A 38-year-old woman who is a tobacco smoker with no significant past medical history presents with sudden new-onset bifrontal headache. The patient describes sharp, constant frontal pain with nausea, photophobia, and neck stiffness. Noncontrast computed tomography (CT) scan and clinical examination reveal acute subarachnoid hemorrhage (SAH) with Hunt and Hess grade II, Fisher group 3, and modified Fisher group 4 with bilateral intraventricular hemorrhage (IVH). An emergent external ventricular drain (EVD) was placed when the patient’s mental status deteriorated to a drowsy, difficult-to-arouse state along with radiographic evidence of worsening IVH and hydrocephalus.
What are the conditions associated with abnormally elevated intracranial pressure ?
Table 14-1 lists different classifications of medical conditions that are associated with high intracranial pressure (ICP). In a neurologic intensive care unit (NeuroICU) setting, common conditions that are frequently associated with elevated ICP include acute aneurysmal high-grade SAH, severe traumatic brain injury (TBI), large intraparenchymal hemorrhage either spontaneous (such as hypertensive bleed) or in the setting of underlying coagulopathy (atrial fibrillation on warfarin therapy or coronary artery disease with cardiac stents on dual-antiplatelet therapy), malignant middle cerebral artery infarction with herniation, and severe meningitis and/or encephalitis. Although medical centers around the country have different patient populations, a great majority of all NeuroICU patients with high ICP would fall into one of these conditions, with severe TBI being the most common etiology for intracranial hypertension1 at an annual incidence estimated to be 200 cases per 100 000 people.2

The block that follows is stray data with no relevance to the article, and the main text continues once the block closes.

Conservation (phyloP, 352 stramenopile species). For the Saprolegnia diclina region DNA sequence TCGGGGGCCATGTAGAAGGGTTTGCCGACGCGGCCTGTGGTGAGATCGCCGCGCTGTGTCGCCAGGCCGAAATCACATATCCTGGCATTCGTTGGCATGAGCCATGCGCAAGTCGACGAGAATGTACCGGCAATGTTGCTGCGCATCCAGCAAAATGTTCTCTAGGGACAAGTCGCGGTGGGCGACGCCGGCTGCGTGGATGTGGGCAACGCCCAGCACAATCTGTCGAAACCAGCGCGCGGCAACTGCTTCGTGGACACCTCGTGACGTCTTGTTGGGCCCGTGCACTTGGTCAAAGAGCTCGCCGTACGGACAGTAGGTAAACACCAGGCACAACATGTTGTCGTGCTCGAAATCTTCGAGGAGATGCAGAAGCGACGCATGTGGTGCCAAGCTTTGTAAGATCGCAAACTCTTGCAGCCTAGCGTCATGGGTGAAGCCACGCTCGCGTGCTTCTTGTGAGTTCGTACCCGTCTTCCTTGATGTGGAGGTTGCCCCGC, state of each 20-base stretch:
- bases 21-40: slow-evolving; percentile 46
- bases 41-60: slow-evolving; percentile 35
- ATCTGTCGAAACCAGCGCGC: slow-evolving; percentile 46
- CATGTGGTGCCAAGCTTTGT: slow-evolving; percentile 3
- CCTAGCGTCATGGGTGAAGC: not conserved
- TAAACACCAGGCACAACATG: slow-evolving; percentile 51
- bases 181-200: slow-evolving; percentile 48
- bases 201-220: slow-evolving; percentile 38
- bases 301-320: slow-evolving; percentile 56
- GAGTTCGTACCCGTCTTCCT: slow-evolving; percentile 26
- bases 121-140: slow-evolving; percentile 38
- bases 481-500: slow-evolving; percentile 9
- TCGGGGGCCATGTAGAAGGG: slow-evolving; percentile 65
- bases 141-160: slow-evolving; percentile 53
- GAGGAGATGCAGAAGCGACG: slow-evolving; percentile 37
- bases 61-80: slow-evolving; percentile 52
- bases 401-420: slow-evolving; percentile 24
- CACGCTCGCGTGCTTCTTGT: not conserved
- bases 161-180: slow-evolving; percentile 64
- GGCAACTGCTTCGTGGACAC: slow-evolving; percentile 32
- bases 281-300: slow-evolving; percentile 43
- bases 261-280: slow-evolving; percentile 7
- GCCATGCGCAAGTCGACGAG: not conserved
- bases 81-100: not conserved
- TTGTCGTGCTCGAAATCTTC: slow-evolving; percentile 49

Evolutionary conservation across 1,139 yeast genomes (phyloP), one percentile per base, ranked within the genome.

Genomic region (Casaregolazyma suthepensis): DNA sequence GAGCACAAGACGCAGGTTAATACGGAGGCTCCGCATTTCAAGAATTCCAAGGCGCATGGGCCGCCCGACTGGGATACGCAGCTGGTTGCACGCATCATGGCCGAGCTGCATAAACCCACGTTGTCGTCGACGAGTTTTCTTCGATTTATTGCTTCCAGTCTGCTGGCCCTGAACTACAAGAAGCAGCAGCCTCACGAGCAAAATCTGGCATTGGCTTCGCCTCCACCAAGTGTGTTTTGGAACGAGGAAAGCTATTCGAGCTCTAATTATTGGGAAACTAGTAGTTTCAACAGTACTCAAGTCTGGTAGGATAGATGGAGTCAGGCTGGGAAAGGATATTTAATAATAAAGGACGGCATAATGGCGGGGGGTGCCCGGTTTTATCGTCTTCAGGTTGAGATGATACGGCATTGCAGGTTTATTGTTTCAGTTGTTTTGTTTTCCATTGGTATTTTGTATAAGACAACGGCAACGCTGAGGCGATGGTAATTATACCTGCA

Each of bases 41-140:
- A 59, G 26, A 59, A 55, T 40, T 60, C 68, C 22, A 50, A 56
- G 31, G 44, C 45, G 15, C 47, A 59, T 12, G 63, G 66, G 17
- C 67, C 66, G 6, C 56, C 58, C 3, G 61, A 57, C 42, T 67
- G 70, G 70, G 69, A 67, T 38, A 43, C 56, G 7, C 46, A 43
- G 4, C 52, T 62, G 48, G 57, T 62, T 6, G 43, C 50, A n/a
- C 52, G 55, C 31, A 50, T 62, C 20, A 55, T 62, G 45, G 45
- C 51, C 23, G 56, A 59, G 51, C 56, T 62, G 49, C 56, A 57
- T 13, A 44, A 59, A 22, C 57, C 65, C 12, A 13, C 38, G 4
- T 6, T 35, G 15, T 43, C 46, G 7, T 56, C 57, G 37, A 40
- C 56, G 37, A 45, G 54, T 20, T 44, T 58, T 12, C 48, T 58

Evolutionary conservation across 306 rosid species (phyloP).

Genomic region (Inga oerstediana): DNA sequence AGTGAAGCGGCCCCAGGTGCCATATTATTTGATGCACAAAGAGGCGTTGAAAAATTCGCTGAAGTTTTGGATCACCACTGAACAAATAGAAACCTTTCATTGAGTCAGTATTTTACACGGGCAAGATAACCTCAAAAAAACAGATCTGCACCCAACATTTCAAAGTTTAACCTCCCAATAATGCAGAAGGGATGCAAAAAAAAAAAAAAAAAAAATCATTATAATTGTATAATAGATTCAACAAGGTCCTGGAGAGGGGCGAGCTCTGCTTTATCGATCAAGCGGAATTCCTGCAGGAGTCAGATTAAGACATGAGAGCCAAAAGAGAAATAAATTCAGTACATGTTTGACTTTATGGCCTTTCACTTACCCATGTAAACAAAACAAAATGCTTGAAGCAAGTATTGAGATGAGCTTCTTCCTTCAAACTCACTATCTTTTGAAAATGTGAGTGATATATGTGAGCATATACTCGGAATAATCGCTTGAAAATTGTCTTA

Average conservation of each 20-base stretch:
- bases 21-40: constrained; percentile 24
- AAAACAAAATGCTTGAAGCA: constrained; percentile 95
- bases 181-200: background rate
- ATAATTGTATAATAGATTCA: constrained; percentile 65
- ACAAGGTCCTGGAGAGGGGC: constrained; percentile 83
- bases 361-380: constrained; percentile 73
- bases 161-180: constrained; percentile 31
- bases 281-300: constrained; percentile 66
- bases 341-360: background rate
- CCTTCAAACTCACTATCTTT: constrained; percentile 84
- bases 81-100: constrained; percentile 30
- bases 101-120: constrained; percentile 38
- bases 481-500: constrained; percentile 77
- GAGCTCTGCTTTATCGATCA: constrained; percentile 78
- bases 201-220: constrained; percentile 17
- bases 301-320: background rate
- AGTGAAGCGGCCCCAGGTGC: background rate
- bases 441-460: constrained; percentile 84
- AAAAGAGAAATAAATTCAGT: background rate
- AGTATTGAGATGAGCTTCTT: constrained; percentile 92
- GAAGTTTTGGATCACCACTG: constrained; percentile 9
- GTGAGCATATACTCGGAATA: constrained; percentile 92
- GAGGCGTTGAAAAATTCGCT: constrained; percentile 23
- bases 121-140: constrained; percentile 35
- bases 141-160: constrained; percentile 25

Table 14-1.Conditions Associated with Increased Intracranial Pressure |Favorite Table|Download (.pdf) Table 14-1. Conditions Associated with Increased Intracranial Pressure
Intracranial space-occupying mass lesions
Increased brain volume (cytotoxic edema)
Increased brain and blood volume (vasogenic edema)
Increased cerebrospinal fluid volume
Describe the pathophysiology of ICP elevation and pathologic ICP waveforms reported in the current literature.
The Monro-Kellie hypothesis is a widely accepted concept for explaining the elevation of ICP. In 1783, Alexander Monro first articulated this in his Observations on the Structure and Function of the Nervous System and later was supported by Kellie in 1824 by his observation in two humans: “Appearances observed in the dissection of two individuals; death from cold and congestion of the brain.” The hypothesis explains that the human cranium has a fixed amount of space with three main components: cerebrospinal fluid (CSF), brain parenchyma, and blood. If any space-occupying lesion or any of these constituents’ volumes are increased beyond the compliance, an elevation of ICP is inevitable.3
Intracranial compliance is defined as the ...